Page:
“This is an example of an area where flexibility is necessary,” Clayton said, according to his prepared remarks. “I expect that for at least the next several years we will need to do more each year to increase the agency’s examination coverage of investment advisers in light of continuing changes in the markets.”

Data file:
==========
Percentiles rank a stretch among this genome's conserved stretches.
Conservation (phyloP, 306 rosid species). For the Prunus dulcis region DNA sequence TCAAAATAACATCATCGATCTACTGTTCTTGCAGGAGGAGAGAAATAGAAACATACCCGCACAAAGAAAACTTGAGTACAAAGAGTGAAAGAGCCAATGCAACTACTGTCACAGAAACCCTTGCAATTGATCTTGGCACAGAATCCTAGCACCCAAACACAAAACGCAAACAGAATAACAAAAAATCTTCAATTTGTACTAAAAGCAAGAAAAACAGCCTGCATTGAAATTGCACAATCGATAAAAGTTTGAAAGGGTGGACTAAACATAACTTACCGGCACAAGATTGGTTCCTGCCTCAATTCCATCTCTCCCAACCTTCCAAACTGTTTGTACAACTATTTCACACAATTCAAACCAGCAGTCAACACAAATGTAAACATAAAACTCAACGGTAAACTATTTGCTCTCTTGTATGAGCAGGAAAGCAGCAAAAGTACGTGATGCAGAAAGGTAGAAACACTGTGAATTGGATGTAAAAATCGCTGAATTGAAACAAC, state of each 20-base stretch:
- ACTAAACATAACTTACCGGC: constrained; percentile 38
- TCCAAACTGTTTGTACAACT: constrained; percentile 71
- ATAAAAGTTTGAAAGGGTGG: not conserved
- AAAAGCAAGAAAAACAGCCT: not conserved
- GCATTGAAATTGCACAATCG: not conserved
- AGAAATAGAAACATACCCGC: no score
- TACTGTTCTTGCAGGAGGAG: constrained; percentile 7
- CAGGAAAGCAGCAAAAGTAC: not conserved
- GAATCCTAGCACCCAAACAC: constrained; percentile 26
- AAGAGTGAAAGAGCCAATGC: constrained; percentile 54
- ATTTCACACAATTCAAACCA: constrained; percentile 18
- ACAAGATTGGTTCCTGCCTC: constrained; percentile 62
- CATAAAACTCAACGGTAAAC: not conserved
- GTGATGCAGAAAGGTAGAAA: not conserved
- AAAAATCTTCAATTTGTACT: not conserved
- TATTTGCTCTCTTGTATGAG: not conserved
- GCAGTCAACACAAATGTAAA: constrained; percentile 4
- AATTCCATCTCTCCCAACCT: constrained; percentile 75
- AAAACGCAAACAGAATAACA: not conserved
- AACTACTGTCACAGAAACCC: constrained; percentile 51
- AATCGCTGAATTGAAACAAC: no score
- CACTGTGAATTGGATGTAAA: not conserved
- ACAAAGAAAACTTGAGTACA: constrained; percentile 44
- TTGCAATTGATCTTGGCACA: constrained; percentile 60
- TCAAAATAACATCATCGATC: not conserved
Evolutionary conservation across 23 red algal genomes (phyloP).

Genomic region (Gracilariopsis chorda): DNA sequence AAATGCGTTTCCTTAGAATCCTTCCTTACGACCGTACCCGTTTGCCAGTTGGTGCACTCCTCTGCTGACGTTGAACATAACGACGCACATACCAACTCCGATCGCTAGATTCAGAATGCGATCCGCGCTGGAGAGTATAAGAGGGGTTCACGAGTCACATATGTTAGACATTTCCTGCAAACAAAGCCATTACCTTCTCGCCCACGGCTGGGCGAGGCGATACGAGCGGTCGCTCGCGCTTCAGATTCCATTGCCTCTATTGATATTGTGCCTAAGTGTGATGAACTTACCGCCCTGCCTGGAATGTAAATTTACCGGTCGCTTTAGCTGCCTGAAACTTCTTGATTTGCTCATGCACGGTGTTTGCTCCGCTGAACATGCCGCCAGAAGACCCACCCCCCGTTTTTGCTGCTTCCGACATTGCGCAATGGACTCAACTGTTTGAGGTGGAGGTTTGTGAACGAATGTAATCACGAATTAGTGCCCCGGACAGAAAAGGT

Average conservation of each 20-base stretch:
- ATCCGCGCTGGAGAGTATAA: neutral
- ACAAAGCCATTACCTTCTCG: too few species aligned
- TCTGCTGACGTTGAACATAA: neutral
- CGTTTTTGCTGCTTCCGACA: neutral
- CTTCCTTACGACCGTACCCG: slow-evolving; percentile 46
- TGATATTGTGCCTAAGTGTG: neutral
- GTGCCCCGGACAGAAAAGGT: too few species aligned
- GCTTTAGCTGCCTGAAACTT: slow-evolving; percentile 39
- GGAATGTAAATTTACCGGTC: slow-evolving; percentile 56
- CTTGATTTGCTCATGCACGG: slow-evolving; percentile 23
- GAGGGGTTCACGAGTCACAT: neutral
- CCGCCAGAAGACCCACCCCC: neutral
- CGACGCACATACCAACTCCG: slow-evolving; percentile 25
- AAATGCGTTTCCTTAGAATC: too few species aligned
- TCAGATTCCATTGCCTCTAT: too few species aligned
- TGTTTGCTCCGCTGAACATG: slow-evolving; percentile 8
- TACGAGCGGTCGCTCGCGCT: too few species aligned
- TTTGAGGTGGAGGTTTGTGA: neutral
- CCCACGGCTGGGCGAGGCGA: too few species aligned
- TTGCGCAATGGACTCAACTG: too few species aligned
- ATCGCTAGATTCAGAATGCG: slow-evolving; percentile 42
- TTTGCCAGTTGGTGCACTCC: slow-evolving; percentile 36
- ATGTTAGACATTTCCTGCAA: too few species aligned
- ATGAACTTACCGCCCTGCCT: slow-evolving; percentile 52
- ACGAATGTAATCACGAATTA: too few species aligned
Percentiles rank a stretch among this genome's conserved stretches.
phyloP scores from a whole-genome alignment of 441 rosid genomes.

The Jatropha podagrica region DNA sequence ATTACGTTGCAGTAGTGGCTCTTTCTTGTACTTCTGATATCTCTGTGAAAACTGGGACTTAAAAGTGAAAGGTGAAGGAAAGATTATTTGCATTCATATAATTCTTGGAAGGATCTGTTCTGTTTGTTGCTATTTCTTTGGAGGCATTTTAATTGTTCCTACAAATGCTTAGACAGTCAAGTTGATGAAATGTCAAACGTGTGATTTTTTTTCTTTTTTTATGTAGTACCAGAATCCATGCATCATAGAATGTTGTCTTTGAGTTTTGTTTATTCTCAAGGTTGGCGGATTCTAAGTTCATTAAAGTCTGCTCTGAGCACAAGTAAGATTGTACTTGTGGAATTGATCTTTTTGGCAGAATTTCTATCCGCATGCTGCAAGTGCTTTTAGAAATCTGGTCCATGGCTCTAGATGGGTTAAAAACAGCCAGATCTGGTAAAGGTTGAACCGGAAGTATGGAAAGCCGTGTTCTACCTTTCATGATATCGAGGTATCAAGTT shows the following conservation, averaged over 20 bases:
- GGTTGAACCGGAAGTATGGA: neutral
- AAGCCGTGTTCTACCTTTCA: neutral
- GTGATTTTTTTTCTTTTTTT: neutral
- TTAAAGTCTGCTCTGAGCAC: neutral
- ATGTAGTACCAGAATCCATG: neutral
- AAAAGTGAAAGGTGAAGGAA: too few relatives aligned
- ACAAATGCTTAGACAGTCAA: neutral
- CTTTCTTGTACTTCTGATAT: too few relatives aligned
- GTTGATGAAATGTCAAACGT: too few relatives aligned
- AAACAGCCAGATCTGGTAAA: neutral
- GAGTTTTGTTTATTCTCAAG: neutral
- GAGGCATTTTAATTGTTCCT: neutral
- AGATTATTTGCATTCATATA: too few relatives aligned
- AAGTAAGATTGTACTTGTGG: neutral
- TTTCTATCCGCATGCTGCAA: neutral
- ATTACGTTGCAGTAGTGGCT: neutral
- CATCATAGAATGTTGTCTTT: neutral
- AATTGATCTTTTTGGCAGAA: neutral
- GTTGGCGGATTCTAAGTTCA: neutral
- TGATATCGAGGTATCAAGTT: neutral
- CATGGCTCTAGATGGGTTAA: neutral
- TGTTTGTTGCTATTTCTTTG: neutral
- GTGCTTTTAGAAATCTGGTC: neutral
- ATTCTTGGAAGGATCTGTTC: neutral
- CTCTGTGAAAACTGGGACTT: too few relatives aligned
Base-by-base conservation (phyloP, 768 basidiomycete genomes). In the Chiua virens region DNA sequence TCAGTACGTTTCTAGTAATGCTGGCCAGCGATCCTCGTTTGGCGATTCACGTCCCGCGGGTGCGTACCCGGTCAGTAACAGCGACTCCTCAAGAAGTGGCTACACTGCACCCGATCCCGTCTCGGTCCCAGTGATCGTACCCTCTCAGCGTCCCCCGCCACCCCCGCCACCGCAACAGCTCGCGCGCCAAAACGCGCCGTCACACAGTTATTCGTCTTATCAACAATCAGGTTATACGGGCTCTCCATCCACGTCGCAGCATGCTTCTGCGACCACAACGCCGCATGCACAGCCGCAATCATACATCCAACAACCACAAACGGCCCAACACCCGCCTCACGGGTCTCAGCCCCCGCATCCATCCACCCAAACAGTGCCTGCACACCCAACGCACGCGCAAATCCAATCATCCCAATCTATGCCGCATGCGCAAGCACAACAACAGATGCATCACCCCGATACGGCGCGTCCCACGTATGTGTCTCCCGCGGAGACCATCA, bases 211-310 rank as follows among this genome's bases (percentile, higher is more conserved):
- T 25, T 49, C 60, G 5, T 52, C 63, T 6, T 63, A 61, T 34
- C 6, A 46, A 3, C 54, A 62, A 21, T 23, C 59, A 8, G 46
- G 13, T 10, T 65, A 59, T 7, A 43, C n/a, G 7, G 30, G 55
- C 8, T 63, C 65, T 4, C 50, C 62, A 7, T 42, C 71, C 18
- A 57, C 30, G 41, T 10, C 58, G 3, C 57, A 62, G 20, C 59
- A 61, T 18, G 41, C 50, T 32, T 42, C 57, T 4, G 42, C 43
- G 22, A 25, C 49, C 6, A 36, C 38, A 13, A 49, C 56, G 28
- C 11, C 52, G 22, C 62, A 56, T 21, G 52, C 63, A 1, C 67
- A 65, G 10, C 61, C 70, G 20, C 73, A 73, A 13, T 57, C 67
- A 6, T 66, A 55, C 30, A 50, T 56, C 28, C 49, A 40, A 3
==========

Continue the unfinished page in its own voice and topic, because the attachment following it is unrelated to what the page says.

He did not give details on how the SEC will continue increasing exams at a time when Clayton and the Trump Administration asked for a slight decrease in the SEC’s 2018 budget to $1.602 billion from the current 2017 fiscal year’s $1.605 billion. That contrasts with increases regularly requested by the Democratic predecessors.
‘Enforcement 40’ for 2020
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